Judge Tracie Hunter passes out in court, taken to hospital

CINCINNATI -- Hamilton County Juvenile Court Judge Tracie Hunter was rushed to the hospital Tuesday after passing out in court.

Hunter was taken from her courtroom on the 12th floor of the building and placed in an ambulance shortly after 1:30 p.m.

This is the second time Hunter was hospitalized this month. She was first treated and released on Nov. 21 after WCPO sources said she had a panic attack.

Hunter is currently under investigation after allegations that someone in her courtroom committed crimes by deliberately backdating court documents.

The investigation stems from a Sept. 13 memo from Chief Assistant Prosecuting Attorney Bill Breyer, which suggested someone backdated documents in two cases last month to block the prosecutor from appealing Hunter’s orders in the time the law allows.

In his memo to Hamilton County Prosecutor Joe Deters, Breyer explained that the suspected backdating came to light as his office sought to address problems of “getting timely notice of the filing of final appealable orders” from Hunter’s courtroom.

“As a result, we have tried to make periodic checks of the docket in cases where we believe we have meritorious appeal," he said. "During this process we have recently identified two cases in which it appears appealable cases have been backdated.”

In those cases, Breyer said, an affidavit from the court’s software provider attests that one document had been backdated from Aug. 22 to July 22, and the other from Aug. 19 to Aug. 12.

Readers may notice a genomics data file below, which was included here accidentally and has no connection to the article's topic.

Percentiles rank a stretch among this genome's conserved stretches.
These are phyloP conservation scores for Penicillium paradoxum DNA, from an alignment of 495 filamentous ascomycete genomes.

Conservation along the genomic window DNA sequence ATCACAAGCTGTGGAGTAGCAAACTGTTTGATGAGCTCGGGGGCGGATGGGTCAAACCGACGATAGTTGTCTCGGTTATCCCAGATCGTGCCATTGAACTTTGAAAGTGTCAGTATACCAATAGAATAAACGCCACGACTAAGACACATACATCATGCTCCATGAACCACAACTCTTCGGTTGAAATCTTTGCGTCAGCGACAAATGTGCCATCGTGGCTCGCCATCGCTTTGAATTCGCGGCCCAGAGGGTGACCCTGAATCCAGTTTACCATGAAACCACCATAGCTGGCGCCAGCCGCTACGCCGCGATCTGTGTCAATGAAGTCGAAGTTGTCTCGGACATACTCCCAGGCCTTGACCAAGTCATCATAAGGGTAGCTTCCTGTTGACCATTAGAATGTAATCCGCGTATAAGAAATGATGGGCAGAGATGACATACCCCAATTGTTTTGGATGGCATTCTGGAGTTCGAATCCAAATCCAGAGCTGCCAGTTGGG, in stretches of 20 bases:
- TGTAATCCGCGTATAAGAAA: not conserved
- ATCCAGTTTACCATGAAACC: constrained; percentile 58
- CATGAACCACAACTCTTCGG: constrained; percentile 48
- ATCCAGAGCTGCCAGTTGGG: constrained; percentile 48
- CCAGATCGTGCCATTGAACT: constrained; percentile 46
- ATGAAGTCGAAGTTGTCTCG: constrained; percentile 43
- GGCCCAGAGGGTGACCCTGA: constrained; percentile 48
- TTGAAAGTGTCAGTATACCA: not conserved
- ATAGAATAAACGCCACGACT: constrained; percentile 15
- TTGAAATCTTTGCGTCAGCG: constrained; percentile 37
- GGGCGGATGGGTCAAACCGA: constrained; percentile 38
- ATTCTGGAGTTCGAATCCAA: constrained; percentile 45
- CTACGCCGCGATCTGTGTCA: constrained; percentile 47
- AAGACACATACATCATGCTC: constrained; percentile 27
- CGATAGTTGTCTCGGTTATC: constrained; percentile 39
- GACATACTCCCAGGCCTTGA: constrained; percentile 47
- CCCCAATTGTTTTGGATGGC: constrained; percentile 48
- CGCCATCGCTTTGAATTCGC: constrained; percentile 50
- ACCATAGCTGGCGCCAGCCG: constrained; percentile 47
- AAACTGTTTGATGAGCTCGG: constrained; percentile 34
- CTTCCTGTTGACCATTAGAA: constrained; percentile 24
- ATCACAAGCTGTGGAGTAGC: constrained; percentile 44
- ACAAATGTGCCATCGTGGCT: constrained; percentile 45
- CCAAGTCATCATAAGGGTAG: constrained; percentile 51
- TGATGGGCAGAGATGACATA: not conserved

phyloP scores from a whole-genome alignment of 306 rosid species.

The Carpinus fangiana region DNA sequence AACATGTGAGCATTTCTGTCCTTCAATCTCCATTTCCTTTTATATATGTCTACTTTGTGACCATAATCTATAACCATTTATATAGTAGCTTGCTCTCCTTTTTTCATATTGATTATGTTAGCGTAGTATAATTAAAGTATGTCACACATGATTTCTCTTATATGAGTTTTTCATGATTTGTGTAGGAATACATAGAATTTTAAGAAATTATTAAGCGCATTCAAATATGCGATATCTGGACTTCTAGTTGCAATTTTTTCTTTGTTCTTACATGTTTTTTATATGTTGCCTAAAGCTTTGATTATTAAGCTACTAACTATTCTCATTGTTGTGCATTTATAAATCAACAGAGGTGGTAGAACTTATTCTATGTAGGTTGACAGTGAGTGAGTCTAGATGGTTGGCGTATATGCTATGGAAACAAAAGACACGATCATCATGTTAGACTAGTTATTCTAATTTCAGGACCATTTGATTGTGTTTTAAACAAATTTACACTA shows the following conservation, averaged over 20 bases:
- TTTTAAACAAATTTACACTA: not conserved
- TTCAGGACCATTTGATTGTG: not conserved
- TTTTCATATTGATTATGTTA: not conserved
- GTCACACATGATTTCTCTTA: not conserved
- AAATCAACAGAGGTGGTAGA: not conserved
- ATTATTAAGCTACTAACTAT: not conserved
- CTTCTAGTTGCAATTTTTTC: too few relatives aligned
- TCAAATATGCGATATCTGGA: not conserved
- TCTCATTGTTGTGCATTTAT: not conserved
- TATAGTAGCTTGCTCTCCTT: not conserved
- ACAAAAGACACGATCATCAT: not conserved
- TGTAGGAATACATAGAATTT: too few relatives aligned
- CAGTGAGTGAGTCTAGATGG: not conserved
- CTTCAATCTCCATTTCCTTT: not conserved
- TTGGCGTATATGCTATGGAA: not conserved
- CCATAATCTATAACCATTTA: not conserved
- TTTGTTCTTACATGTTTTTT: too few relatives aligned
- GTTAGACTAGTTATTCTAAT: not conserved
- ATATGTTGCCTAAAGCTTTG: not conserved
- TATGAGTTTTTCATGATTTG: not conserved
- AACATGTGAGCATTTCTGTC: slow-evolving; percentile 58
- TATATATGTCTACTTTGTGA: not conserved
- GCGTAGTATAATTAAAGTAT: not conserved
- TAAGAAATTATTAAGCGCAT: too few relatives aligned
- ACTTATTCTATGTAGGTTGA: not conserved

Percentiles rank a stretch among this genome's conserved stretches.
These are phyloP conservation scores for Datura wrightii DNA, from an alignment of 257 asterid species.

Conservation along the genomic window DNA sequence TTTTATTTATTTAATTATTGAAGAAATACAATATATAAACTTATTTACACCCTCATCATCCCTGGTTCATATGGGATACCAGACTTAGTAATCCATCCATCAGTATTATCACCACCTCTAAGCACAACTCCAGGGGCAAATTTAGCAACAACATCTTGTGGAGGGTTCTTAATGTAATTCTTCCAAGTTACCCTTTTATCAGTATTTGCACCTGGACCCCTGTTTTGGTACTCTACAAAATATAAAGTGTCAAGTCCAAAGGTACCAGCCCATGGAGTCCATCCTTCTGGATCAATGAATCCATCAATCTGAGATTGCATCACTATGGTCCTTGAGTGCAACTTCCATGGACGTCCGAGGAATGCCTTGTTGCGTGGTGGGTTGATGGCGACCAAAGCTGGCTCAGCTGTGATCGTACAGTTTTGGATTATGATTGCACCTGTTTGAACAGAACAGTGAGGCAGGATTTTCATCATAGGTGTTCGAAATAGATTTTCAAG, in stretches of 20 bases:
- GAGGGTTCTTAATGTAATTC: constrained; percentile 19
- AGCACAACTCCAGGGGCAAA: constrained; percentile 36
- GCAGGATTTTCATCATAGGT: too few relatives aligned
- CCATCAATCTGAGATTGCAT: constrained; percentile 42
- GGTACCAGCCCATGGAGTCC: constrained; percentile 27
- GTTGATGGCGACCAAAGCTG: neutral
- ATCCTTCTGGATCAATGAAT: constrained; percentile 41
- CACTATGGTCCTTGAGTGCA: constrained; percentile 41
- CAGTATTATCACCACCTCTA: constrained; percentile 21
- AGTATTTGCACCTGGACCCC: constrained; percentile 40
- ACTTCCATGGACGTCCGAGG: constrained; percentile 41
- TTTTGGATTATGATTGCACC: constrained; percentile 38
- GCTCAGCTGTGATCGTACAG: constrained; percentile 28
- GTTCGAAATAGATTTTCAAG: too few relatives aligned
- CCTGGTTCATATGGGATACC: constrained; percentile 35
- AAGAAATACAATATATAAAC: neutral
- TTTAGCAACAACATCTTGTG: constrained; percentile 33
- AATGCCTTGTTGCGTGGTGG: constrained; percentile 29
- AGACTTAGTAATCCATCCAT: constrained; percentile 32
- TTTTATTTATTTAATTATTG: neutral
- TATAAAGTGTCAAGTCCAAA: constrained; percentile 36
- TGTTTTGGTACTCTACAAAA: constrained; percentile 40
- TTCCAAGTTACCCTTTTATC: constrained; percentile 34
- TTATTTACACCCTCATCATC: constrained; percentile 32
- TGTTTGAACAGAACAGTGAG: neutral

“The way the Juvenile Court system functions … required a deliberate act through the use of a date override function on the Juvenile Court’s IT system,” Breyer’s memo said.

The backdating prevented prosecutors from responding to Hunter’s orders, Breyer said.

Hunter cites a "disproportionate caseload" and a previous history of the Juvenile Court being backlogged with cases as ignored factors in the allegations.

"It is disturbing that the Prosecutor's Office and the Public Defender's Office were aware that I was prohibited from ruling in several pending cases when those lawsuits were brought against me as Judge. The Prosecutors Officer knew months ago, when they were representing me, that by law I could not render rulings in those cases. The First District Court of Appeals should have also been made aware of become aware of the status of those cases," Hunter said.

Hunter also claims Juvenile Court Judge John Williams sent inaccurate documents to the Ohio Supreme Court of cases to be "beyond time." Hunter argued those specific cases were not "out of time" but rather the issue stemmed from inaccuracies with the court's reporting system.

Greater Cincinnati Chapter of the National Action Network Political Director Cecil Thomas said he stands behind Hunter and thinks her recent hospital visits have been related to stress.

"When you read all that's being written, it can wear on you," Thomas said.

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